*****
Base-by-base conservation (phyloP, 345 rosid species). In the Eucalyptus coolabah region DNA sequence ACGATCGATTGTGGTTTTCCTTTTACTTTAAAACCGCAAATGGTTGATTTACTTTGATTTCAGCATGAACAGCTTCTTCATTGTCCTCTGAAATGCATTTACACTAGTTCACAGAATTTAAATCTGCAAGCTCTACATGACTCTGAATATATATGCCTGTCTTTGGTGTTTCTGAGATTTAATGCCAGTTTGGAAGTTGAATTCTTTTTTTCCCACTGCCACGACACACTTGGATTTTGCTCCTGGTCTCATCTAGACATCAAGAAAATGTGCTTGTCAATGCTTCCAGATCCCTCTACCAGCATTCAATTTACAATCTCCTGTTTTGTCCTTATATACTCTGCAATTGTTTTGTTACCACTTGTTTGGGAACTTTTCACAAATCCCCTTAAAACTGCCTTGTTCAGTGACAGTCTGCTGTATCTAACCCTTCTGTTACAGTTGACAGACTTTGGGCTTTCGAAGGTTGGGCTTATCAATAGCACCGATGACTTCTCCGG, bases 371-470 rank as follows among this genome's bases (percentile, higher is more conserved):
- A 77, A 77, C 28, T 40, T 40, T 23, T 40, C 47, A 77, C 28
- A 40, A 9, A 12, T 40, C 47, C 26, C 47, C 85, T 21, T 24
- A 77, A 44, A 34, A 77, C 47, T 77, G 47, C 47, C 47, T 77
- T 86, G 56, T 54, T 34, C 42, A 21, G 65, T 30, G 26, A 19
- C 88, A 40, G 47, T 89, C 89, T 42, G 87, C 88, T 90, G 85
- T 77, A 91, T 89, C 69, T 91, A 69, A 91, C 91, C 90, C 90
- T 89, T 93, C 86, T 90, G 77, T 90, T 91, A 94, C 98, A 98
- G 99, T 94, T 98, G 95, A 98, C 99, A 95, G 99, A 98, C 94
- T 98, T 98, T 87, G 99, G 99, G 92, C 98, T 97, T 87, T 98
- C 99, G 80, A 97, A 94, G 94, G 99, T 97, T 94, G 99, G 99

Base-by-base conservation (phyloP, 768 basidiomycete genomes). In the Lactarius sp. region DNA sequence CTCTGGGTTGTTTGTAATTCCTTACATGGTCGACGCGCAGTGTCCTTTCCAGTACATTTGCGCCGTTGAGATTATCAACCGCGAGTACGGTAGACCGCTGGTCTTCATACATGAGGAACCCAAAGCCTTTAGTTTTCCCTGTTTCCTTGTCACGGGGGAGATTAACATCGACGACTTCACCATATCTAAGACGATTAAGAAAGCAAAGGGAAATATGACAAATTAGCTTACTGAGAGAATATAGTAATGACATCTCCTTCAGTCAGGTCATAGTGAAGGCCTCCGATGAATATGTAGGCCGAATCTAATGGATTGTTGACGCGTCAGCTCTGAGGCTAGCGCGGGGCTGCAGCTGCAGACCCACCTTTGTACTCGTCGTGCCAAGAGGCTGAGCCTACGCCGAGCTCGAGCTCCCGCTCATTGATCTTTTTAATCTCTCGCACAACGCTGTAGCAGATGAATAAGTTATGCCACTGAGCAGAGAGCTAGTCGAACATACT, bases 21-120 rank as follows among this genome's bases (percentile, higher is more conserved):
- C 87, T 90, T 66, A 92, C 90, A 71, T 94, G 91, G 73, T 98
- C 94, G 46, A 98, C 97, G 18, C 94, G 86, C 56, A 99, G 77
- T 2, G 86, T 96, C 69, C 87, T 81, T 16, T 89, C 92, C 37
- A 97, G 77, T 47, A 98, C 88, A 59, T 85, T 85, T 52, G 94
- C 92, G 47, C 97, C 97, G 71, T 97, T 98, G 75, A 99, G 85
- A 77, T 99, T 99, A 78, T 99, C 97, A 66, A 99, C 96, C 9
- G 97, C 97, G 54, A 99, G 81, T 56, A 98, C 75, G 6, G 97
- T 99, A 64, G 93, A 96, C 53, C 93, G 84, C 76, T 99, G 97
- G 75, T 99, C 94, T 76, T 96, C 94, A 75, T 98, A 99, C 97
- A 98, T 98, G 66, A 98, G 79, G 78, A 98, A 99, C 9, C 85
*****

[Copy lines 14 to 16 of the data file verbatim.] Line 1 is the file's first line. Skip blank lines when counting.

- C 94, G 46, A 98, C 97, G 18, C 94, G 86, C 56, A 99, G 77
- T 2, G 86, T 96, C 69, C 87, T 81, T 16, T 89, C 92, C 37
- A 97, G 77, T 47, A 98, C 88, A 59, T 85, T 85, T 52, G 94